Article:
McHENRY – A handful of same-sex couples on the verge of marriage have approached the Rev. Sean Parker Dennison in the past year.
Dennison, the pastor at Tree of Life Unitarian Universalist Church in McHenry, is one of several pastors throughout McHenry County who have started officiating same-sex wedding since Illinois legalized it in June 2014.
But with many churches also refusing to perform the ceremonies, Dennison said some couples come to him because they know other churches won't recognize their relationship.
“When religion is used to hurt other people, that's really hard. That's really sad,” Dennison said. “It''s like something else has replaced that central message of love.”
As the U.S. Supreme Court grapples with sanctioning same-sex marriage nationwide, a similar battle is playing out in churches across the country. While some churches embrace same-sex marriage, other churches have held steady in their views toward gays and lesbians.
The Unitarian Universalist Association of Churches, the Presbyterian Church USA, the Conservative Jewish Movement, the Reform Jewish Movement, the Quakers and the United Church of Christ allow same-sex marriages, the Pew Research Center reported. The Evangelical Lutheran Church leaves the decision up to each congregation's minister.
Meanwhile, the American Baptist Church, Roman Catholic Church, Southern Baptist Convention, United Methodist Church, Church of Jesus Christ of Latter-day Saints, Islam, Lutheran Church-Missouri Synod, and Orthodox Jew Movement prohibit same-sex marriage.
Dennison said he's performed about five marriages between same-sex couples since June. How many have been performed in the county isn't clear because the McHenry County Clerk's office does not differentiate marriage licenses by the sexual orientation of the couple.
The Rev. Fran Holliday, rector for St. Mary's Episcopal Church in Crystal Lake, said she has not performed any same-sex marriages, though she'd be willing to do so. The Episcopal Church sanctions church leaders to bless same-sex marriages, but in Illinois and local dioceses, ministers have been able to perform same-sex marriages since Illinois law changed, she said.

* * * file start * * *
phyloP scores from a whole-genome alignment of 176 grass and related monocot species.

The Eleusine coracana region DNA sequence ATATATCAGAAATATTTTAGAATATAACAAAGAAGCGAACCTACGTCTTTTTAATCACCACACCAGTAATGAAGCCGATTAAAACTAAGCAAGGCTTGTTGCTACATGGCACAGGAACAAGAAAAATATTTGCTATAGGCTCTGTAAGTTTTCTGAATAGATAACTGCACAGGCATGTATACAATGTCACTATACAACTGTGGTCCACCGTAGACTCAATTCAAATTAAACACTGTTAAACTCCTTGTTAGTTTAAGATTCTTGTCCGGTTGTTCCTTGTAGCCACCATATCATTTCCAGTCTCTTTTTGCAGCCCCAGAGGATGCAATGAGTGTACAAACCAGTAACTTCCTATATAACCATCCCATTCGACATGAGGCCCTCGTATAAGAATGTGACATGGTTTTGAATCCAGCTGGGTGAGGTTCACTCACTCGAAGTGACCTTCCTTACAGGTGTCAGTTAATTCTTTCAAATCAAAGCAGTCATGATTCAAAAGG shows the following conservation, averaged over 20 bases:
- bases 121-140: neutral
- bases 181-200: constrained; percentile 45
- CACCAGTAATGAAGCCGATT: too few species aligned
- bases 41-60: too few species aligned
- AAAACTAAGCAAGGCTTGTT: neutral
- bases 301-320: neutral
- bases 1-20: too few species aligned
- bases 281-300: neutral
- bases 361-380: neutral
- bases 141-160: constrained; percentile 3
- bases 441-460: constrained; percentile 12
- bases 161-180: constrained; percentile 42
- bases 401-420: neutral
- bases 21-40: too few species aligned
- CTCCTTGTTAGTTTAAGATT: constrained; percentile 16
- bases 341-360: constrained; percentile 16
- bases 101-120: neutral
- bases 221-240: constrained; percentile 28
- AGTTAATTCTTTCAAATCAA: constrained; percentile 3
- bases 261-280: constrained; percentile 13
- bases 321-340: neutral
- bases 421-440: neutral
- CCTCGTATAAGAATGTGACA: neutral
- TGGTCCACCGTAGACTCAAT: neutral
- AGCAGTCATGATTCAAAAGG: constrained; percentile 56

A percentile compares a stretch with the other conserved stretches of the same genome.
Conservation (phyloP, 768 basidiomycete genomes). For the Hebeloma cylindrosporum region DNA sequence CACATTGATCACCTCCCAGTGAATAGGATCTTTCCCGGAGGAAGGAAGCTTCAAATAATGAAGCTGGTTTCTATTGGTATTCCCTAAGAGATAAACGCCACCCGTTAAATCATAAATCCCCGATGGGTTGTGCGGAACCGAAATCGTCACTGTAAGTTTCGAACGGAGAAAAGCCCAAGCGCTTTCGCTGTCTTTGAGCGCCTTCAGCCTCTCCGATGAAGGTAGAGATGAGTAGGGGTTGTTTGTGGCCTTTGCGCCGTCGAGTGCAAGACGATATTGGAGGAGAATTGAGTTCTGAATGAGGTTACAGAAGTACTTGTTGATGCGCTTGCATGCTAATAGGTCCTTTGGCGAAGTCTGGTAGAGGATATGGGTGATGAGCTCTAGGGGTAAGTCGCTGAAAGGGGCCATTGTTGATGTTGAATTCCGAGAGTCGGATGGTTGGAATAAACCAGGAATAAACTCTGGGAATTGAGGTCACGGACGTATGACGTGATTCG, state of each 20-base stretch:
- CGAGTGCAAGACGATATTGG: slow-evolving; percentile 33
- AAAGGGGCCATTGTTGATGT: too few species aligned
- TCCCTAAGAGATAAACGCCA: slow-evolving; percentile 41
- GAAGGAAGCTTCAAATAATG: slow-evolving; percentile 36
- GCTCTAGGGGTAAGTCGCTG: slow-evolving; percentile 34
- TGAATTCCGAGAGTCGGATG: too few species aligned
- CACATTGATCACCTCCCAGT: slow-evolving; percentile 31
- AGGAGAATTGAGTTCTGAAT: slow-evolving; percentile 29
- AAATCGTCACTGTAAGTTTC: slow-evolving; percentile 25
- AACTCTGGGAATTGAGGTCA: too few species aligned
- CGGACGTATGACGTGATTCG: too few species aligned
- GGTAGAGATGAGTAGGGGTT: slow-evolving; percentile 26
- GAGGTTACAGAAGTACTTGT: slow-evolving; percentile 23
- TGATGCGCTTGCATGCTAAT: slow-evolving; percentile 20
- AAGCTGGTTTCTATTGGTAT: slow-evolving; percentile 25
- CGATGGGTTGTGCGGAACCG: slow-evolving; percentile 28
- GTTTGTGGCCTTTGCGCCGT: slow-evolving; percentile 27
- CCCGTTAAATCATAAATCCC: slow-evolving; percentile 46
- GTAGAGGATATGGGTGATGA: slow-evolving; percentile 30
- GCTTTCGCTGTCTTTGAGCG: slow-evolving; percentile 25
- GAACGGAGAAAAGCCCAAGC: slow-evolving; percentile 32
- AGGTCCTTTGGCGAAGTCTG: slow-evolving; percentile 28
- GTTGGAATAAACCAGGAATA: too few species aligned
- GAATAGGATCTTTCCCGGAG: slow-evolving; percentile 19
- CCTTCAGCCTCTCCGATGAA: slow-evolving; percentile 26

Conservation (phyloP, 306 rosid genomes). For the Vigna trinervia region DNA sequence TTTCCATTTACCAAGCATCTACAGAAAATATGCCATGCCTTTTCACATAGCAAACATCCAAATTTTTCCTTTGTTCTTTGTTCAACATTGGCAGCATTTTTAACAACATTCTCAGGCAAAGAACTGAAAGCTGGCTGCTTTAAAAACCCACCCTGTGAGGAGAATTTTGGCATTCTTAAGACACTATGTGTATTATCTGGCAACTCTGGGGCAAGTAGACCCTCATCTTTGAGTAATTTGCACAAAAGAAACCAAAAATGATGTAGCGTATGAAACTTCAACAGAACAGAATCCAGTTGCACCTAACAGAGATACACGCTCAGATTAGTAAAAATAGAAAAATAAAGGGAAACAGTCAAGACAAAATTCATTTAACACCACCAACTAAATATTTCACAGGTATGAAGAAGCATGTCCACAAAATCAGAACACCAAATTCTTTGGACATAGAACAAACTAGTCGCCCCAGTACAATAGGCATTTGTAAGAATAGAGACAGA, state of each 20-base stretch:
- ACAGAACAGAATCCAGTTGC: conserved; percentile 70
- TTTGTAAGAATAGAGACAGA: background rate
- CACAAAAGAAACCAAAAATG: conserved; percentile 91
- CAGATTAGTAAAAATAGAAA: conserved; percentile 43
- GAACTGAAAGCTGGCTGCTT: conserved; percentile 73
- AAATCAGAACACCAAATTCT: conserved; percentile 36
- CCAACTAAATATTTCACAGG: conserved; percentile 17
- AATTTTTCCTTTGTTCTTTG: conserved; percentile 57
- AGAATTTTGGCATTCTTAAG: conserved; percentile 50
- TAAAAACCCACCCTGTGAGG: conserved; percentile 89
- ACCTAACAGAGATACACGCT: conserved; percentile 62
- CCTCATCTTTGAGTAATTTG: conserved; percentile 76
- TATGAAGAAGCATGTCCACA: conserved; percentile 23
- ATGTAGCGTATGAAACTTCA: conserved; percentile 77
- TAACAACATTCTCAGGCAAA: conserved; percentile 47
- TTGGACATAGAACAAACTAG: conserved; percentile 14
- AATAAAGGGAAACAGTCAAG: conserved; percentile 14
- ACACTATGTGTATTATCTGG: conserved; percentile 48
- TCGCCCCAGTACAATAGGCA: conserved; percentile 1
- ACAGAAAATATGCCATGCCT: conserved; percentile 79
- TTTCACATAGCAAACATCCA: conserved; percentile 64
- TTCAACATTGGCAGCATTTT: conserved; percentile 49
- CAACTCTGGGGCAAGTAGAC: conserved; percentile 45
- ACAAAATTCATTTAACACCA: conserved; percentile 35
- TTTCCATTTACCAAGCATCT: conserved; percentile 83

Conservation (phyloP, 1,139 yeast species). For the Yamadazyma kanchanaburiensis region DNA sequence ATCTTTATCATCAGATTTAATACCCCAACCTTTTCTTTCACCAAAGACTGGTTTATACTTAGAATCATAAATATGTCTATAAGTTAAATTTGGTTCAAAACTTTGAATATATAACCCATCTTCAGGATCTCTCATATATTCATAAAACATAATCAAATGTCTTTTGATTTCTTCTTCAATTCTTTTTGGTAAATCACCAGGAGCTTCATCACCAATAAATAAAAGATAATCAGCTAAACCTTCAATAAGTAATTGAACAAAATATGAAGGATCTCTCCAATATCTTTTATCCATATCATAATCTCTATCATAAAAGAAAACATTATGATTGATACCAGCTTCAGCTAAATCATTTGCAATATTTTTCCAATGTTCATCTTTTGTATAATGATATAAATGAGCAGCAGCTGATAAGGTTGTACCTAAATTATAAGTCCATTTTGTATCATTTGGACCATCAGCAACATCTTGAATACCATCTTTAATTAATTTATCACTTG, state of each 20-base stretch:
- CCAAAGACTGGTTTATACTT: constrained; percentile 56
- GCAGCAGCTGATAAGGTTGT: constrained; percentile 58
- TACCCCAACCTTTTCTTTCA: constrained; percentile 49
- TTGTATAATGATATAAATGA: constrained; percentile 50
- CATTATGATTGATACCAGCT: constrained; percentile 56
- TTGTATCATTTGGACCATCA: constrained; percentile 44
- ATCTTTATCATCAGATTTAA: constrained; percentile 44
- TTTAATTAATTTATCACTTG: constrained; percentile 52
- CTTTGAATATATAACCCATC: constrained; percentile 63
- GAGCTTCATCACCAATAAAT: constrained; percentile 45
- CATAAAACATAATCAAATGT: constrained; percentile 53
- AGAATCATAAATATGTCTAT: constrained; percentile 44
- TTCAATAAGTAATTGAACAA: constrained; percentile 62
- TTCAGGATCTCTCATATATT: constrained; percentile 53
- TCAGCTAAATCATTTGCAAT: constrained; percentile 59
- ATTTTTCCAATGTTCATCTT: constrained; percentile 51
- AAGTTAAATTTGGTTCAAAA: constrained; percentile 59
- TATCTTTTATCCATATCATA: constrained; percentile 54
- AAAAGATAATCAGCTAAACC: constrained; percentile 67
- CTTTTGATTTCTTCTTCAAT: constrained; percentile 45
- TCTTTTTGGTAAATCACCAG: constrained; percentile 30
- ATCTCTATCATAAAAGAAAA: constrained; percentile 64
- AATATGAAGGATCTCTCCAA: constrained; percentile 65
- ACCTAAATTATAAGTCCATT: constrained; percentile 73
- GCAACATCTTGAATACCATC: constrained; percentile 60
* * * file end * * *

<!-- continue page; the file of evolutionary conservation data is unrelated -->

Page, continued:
Wednesday her church held a prayer vigil for the families who will be affected by the Supreme Court's marriage equality ruling, which is expected to come down in June.
“It's really our belief that those relationships show forth the love of God and those families should be treated equally under the law and their marriages should be recognized,” Holliday said.
Although the Supreme Court ruling could bring change, the First United Methodist Church in Crystal Lake is holding steadfast to its ban on same-sex marriage, said the Rev. Scott Field. It's not a decision the church made, but one handed down from the national denomination.
Field said it could be a matter of time before individual congregations in Illinois get to decide whether to allow gay or lesbian couples to marry in their buildings. But at his Crystal Lake church, Field said his congregation is likely to keep with the denomination standards, which he said reflect the church's age-old beliefs.
“The rapid acceptance without much debate on this indicates the church is going with the tide of the culture and not with its roots," Field said.
It took more than 20 years of serious consideration before Presbyterian Church leaders reached their decision to allow same-sex marriage, said the Rev. John Dillon of Ridgefield-Crystal Lake Presbyterian Church.
The Presbyterian Church USA voted in March to allow ceremonies. In June, he said, many factions of the denomination will shift the definition of marriage from a relationship between a man and a woman, to a relationship between two people.
“I respect my fellow believers who are still wrestling,” Dillon said. “But I think it's inevitable for the bigger denominations.”